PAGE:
Book Marks: New releases on the LCWR, American presidents, and Jesus as God
Summer is quickly approaching! Consider these good reads to fill your road-tripping, park-sitting, and summer-vacationing book list:
Spiritual Leadership for Challenging Times: Presidential Addresses from the Leadership Conference of Women Religious
Edited by Annmarie Sanders, I.H.M.
Women religious’ selfless service and spiritual leadership has made a great impact in the lives of people from around the world. Spiritual Leadership for Challenging Times (Orbis, 2014) is a collection of 10 presidential speeches from the Leadership Conference of Women Religious’ annual assemblies from 1977 to 2012. On topics from the changing dynamics of religious life to the 2012 Vatican notification that the LCWR had been charged with doctrinal and pastoral errors, these faithful women have much to teach readers through their words of wisdom.
What They Wished For: American Catholics & American Presidents, 1960-2004
By Lawrence J. McAndrews
As the most populous religious denomination in the United States, Catholics have been active in working through politics on issues of war and peace, social justice, and life and death. What They Wished For (The University of Georgia Press, 2014) maps these movements of presidential policies and politics, and shows how American Catholics have successfully shaped the political dialogue starting with the election of President John F. Kennedy.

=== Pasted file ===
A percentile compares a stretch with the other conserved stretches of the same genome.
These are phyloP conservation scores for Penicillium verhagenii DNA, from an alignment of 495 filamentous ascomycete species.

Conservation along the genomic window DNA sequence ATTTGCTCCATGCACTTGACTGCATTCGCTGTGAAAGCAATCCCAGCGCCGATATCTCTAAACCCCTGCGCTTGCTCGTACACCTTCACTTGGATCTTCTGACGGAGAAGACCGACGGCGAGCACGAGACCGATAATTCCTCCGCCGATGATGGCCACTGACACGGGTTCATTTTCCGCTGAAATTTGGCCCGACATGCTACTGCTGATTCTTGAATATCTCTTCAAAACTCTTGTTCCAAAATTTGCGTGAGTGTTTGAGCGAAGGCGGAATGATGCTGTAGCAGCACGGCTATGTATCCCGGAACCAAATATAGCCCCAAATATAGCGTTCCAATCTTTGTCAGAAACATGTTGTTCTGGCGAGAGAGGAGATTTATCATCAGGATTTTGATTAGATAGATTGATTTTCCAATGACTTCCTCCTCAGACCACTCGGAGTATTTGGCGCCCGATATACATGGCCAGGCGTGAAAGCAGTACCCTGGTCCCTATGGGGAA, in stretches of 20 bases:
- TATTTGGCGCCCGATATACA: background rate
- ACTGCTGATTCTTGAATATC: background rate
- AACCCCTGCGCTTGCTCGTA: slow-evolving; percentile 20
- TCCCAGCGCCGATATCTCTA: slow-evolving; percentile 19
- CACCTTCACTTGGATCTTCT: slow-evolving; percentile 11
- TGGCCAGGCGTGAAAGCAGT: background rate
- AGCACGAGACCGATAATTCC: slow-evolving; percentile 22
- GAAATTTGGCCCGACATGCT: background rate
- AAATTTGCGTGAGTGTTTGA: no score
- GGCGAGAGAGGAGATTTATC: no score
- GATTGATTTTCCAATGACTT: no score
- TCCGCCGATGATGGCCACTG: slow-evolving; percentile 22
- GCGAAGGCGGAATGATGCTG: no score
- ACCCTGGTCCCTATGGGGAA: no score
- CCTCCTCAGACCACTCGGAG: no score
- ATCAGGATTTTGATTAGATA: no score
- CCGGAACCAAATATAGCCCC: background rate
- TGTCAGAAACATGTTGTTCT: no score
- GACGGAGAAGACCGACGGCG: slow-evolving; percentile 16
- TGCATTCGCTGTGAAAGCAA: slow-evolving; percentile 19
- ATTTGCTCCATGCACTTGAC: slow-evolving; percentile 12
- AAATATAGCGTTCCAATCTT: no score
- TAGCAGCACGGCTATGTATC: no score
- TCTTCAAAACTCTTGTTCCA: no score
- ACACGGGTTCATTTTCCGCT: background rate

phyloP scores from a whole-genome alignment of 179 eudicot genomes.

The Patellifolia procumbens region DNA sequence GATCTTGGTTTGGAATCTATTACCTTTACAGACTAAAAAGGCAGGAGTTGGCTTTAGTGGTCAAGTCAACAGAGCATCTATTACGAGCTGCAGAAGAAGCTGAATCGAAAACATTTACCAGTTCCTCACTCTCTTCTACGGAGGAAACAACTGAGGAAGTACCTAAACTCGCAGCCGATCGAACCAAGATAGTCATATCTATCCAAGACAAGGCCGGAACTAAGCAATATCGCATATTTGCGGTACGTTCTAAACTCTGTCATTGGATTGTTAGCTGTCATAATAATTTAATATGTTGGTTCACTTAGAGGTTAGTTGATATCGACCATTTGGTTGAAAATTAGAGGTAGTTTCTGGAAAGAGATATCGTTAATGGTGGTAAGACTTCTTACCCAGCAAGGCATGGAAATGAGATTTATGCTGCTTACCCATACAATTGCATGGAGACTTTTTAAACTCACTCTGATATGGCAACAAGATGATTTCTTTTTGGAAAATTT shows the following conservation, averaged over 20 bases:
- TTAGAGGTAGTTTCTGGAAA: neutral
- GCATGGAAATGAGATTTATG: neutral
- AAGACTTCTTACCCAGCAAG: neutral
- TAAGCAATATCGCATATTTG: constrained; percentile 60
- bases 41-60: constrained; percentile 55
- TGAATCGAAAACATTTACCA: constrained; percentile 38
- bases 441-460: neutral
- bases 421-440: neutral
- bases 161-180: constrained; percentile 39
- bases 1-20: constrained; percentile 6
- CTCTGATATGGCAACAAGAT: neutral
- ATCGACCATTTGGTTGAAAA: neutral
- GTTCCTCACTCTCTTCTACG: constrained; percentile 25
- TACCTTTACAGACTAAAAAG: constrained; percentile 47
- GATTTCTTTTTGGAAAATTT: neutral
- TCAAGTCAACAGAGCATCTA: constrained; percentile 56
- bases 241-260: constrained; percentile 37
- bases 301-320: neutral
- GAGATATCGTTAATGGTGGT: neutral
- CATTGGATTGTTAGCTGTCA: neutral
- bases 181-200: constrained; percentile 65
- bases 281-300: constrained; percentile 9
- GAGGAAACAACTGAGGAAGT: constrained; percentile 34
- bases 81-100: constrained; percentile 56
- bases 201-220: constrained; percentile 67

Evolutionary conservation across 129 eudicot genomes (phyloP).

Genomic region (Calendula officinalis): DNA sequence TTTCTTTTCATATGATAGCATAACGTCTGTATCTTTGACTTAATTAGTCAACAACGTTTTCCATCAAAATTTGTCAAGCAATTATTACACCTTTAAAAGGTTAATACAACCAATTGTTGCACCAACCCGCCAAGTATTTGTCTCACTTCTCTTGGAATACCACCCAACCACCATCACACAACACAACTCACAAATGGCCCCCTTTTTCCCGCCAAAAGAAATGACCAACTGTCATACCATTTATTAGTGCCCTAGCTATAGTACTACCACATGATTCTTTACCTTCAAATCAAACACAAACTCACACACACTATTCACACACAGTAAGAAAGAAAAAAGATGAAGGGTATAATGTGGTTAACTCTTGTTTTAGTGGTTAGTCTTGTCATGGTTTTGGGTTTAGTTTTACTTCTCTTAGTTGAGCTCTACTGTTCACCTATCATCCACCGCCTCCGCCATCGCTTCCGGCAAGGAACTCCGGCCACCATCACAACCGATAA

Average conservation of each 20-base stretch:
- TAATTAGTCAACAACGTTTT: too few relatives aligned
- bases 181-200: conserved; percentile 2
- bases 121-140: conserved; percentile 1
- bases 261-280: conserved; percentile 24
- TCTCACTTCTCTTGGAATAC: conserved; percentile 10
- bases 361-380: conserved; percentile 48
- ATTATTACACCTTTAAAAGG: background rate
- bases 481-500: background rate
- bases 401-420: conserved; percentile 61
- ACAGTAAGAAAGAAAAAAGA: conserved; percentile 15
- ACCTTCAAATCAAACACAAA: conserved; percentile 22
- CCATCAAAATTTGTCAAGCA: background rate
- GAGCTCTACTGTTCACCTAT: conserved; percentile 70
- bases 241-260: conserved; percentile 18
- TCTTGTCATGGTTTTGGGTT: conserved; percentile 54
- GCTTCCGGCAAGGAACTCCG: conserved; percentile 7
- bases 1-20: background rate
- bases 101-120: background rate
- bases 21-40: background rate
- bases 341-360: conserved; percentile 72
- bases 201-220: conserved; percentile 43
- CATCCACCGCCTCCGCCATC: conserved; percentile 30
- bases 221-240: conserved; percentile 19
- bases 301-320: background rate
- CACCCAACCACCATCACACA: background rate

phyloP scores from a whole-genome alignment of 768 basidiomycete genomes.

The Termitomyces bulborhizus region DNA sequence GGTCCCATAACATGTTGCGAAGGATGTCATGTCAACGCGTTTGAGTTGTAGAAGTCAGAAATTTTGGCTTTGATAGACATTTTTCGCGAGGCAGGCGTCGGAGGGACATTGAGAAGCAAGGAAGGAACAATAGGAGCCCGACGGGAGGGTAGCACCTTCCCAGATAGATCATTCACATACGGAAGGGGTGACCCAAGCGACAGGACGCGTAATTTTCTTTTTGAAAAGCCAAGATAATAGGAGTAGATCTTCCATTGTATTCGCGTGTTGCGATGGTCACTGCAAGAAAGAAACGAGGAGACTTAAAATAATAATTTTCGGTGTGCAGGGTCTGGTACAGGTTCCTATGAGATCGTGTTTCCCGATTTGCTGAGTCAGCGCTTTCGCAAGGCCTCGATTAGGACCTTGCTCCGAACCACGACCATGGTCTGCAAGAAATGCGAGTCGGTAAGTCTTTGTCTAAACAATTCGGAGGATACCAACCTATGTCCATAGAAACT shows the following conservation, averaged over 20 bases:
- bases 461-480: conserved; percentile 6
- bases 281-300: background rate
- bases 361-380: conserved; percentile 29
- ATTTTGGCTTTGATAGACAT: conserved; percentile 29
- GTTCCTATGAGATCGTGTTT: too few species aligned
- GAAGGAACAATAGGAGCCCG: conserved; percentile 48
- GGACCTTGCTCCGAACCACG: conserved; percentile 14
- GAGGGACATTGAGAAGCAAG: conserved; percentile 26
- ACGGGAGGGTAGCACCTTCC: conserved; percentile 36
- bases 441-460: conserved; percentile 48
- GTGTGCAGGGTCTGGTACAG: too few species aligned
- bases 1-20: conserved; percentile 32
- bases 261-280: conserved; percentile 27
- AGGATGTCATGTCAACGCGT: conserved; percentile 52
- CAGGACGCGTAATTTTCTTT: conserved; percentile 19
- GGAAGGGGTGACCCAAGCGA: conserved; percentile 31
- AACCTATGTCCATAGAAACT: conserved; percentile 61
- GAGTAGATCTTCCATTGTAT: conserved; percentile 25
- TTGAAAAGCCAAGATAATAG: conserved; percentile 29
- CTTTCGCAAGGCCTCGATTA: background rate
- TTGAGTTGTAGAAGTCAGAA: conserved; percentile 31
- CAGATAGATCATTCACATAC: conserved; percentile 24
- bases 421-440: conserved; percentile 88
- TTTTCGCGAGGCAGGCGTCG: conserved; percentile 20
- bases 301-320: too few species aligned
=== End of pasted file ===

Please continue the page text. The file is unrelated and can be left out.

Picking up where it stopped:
Connecting Pulpit and Pew: Breaking Open the Conversation about Catholic Preaching
By Karla J. Bellinger
As a preacher from the pulpit, are you struggling to connect the Good News to the congregation? Or are you a person in the pew wishing there was some bond between the homily and your everyday life? Either way, Connecting Pulpit and Pew (Liturgical Press, 2014) can help. Bellinger explores what’s going on in the listener’s head during the homily, how to connect the gospel message to young people, and other important questions whose answers will spruce up homilies.
How Jesus Became God: The Exaltation of a Jewish Preacher from Galilee
By Bart D. Ehrman
Jesus didn’t claim to be God when he was alive nor did his original disciples think of him in that way during his lifetime. So why do Christians think of him as God nowadays? In How Jesus Became God (HarperOne, 2014) Ehrman shares how Jesus’ divinity became official church dogma three centuries after his life. All Christians—religious historians and laypersons alike—will gain insight into Jesus’ divinity, a foundational part at the heart of the Christian faith.
Illustration by Angela Cox